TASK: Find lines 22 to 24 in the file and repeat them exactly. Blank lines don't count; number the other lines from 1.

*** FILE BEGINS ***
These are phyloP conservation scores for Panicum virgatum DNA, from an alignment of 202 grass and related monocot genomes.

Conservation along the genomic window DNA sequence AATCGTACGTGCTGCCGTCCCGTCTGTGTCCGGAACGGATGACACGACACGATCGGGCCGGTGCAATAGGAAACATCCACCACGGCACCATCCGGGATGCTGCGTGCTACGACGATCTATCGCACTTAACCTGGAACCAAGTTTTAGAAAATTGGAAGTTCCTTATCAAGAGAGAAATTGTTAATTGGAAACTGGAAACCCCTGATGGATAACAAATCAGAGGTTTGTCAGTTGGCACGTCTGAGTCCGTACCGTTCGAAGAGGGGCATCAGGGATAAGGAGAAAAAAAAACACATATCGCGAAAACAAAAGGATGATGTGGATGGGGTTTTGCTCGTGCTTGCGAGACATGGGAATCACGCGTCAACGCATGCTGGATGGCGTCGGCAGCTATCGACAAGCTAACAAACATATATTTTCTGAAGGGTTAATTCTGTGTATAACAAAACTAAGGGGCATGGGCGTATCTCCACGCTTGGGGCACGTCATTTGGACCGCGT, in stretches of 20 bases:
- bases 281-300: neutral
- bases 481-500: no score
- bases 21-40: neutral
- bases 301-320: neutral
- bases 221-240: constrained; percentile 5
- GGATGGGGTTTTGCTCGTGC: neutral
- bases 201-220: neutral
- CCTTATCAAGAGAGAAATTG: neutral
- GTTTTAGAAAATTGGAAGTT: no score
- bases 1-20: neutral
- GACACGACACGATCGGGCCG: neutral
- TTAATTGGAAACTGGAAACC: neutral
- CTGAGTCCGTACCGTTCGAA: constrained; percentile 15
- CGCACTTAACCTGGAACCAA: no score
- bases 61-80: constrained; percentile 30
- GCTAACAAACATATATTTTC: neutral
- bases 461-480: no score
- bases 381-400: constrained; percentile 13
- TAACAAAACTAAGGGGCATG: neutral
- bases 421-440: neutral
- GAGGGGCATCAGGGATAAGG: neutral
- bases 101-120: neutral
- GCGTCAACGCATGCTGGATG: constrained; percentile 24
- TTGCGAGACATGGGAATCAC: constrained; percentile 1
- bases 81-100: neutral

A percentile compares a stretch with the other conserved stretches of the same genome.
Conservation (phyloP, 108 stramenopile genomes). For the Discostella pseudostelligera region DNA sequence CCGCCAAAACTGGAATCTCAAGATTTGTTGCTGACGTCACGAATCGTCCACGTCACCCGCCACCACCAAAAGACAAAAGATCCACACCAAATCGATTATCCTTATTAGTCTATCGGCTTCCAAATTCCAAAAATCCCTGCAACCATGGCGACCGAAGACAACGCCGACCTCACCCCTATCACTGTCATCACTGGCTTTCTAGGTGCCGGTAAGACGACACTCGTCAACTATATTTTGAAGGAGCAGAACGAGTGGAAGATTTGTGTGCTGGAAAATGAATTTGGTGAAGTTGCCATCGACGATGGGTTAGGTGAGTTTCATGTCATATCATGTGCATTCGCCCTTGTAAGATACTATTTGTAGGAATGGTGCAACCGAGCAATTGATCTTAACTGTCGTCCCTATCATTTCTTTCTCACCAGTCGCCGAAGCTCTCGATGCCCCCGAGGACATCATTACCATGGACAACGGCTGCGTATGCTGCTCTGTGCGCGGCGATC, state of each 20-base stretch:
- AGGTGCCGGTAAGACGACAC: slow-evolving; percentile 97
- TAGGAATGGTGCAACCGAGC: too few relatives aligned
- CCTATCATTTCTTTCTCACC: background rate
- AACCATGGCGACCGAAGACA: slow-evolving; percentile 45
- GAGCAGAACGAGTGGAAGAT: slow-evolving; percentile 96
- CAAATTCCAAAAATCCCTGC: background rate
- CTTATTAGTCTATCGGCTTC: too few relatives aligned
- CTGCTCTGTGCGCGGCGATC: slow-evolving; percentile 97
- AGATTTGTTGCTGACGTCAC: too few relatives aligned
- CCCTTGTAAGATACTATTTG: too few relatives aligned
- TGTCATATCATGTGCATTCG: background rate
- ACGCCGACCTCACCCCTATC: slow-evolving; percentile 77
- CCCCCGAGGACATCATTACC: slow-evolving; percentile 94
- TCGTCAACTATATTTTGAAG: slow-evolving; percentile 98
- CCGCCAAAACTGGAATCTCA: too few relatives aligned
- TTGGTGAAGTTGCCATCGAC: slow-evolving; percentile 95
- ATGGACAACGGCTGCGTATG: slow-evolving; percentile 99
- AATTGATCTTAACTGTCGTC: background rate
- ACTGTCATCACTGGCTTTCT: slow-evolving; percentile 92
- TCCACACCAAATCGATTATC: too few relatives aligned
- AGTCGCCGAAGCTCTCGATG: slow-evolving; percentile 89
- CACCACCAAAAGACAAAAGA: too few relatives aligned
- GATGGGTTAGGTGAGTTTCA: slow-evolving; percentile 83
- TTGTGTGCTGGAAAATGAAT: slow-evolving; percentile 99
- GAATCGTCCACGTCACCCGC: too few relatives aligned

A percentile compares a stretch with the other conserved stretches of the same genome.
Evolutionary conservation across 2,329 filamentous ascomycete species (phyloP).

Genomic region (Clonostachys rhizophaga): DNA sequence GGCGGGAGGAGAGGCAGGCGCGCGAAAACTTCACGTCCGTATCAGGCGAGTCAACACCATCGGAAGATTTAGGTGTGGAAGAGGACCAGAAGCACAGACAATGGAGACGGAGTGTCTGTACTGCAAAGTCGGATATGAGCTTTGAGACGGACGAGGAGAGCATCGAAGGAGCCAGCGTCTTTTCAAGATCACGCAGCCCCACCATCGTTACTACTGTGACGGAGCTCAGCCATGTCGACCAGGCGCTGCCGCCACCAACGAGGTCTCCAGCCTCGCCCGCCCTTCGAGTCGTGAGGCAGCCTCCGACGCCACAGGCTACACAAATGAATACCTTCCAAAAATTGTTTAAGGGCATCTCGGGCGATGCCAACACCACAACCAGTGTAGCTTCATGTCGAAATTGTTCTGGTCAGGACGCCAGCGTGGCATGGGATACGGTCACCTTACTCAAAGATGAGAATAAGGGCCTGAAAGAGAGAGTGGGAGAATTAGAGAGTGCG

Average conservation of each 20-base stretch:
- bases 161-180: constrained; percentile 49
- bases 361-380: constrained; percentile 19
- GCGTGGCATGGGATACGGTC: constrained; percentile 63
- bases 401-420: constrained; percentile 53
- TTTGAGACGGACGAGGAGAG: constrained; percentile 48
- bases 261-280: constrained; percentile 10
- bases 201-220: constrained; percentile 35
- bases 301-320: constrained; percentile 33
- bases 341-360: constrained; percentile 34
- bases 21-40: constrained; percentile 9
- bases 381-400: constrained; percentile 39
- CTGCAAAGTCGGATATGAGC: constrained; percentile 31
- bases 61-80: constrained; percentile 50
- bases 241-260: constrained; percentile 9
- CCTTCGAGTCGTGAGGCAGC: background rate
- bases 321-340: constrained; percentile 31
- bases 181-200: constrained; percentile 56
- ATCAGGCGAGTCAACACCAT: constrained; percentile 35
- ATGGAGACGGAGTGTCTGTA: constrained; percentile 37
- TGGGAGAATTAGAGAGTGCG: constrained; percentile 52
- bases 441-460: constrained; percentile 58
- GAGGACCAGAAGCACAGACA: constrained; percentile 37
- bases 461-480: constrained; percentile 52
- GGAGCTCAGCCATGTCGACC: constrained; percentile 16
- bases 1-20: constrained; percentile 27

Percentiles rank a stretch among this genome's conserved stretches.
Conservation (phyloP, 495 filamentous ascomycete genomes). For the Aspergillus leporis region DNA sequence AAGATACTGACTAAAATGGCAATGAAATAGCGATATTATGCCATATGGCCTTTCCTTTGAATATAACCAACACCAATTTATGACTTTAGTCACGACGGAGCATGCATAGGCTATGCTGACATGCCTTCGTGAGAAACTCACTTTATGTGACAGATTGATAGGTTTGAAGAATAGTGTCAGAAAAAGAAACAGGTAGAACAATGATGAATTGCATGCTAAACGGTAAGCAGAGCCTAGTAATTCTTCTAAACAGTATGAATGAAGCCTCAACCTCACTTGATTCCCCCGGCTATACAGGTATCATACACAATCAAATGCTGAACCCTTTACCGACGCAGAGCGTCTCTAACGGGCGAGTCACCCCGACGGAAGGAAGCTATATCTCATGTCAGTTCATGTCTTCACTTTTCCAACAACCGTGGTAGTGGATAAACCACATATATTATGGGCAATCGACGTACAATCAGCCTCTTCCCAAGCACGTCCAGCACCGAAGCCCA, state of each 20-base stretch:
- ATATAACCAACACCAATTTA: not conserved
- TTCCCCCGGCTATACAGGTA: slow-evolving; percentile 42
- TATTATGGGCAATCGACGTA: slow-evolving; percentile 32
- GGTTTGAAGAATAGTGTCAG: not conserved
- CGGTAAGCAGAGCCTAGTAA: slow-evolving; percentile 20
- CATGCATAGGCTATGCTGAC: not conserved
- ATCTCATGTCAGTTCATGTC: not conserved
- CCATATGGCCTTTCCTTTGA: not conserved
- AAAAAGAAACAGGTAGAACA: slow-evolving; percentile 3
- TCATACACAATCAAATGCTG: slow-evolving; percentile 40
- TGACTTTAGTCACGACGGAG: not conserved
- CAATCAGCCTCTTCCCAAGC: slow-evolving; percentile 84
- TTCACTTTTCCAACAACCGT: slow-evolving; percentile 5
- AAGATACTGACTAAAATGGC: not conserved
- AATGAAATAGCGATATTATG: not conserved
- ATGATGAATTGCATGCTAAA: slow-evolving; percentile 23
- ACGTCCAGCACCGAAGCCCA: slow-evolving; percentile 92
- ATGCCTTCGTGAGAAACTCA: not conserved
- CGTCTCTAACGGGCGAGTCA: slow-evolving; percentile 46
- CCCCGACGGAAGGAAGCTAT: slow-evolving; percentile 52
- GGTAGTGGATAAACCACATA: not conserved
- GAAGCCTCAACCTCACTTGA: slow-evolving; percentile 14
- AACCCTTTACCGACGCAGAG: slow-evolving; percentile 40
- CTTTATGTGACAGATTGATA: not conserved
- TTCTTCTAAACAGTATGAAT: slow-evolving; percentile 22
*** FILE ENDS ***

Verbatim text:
- bases 421-440: neutral
- GAGGGGCATCAGGGATAAGG: neutral
- bases 101-120: neutral